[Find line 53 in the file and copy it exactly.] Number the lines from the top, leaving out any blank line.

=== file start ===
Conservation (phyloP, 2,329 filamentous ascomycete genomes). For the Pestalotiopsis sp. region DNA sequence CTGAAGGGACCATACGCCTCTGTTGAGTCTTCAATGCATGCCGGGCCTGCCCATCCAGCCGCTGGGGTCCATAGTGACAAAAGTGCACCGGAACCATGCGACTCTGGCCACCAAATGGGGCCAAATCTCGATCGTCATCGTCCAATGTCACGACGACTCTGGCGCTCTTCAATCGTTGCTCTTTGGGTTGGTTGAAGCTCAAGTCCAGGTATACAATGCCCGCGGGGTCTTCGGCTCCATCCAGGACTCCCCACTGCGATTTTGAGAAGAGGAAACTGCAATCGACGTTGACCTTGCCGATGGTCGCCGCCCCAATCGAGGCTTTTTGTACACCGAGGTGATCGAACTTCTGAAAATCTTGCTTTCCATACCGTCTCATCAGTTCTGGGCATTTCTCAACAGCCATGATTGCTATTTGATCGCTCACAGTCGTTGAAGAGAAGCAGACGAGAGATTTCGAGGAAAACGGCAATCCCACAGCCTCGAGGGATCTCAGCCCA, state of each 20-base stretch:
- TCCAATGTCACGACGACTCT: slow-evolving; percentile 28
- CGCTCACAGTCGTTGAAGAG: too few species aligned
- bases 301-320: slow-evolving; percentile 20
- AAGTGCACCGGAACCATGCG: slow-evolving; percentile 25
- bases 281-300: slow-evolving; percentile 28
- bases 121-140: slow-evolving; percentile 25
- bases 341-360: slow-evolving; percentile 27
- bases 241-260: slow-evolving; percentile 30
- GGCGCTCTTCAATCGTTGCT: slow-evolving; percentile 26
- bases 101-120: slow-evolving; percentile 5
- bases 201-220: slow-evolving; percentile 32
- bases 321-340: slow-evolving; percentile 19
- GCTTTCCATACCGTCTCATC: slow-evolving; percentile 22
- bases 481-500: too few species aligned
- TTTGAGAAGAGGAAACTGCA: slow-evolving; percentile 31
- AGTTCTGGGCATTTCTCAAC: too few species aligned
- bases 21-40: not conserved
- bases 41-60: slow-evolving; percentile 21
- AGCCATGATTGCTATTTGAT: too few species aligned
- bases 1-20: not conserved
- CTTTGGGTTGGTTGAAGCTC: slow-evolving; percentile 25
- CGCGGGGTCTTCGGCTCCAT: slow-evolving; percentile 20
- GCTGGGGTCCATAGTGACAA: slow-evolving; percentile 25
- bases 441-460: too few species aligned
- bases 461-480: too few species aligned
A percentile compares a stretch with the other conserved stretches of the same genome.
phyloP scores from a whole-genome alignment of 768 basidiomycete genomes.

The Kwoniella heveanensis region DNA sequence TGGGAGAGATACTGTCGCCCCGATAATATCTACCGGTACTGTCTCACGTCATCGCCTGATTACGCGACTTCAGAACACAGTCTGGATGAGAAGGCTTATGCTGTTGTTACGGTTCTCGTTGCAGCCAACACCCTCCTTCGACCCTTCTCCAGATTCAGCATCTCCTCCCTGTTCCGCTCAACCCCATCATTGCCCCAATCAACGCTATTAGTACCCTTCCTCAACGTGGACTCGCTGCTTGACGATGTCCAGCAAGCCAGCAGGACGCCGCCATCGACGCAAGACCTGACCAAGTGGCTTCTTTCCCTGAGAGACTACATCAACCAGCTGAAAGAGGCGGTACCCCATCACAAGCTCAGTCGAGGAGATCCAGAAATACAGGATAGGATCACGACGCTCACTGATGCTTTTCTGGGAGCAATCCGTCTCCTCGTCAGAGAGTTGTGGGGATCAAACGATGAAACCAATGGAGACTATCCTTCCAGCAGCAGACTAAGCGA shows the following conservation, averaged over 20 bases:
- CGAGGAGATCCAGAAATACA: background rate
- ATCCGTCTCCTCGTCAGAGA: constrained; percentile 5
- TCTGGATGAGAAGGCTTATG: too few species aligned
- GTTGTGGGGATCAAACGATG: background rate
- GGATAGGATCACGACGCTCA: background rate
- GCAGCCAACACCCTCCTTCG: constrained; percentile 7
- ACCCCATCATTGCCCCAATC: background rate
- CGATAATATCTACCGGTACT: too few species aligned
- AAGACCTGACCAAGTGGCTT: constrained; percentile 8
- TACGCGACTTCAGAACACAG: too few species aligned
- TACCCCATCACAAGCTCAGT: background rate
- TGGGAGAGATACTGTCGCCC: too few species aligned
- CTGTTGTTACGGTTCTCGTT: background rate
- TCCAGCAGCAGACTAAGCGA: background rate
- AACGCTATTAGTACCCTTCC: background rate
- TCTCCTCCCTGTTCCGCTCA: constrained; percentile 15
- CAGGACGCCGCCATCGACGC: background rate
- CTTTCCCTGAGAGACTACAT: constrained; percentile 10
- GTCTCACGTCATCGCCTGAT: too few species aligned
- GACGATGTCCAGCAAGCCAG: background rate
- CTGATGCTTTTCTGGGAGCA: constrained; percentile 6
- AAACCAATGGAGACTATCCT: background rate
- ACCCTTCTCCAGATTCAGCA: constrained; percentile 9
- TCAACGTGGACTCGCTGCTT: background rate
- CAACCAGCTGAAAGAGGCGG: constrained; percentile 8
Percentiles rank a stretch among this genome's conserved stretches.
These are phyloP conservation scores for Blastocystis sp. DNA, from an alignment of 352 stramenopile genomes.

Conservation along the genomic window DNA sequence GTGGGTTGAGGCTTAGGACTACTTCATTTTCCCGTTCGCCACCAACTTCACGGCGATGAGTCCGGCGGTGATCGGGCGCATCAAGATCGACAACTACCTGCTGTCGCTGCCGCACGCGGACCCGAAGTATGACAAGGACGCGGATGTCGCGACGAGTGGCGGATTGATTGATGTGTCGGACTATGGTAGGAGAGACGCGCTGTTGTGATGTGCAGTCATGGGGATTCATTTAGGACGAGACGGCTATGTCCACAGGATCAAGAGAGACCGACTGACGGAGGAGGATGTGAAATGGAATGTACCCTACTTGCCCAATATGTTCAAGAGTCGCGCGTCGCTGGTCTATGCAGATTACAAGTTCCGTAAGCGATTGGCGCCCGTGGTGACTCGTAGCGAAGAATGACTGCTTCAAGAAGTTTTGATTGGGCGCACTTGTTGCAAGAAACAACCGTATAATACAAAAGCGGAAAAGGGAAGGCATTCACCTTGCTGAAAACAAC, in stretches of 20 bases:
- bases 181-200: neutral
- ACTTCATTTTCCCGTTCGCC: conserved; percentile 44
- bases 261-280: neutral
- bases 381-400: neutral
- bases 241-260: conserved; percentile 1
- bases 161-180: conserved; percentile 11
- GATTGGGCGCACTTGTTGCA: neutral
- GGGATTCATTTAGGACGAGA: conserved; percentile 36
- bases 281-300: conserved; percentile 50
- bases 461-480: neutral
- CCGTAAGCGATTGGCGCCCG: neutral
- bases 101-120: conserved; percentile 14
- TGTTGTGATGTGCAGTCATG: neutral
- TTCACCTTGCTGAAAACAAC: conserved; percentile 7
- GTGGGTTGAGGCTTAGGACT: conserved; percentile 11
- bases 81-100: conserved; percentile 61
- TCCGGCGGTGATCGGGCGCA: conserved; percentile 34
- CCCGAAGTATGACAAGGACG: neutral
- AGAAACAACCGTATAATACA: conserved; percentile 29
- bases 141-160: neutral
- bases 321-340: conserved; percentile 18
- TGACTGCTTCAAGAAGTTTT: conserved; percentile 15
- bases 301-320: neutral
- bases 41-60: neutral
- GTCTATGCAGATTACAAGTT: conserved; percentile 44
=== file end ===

- TCAACGTGGACTCGCTGCTT: background rate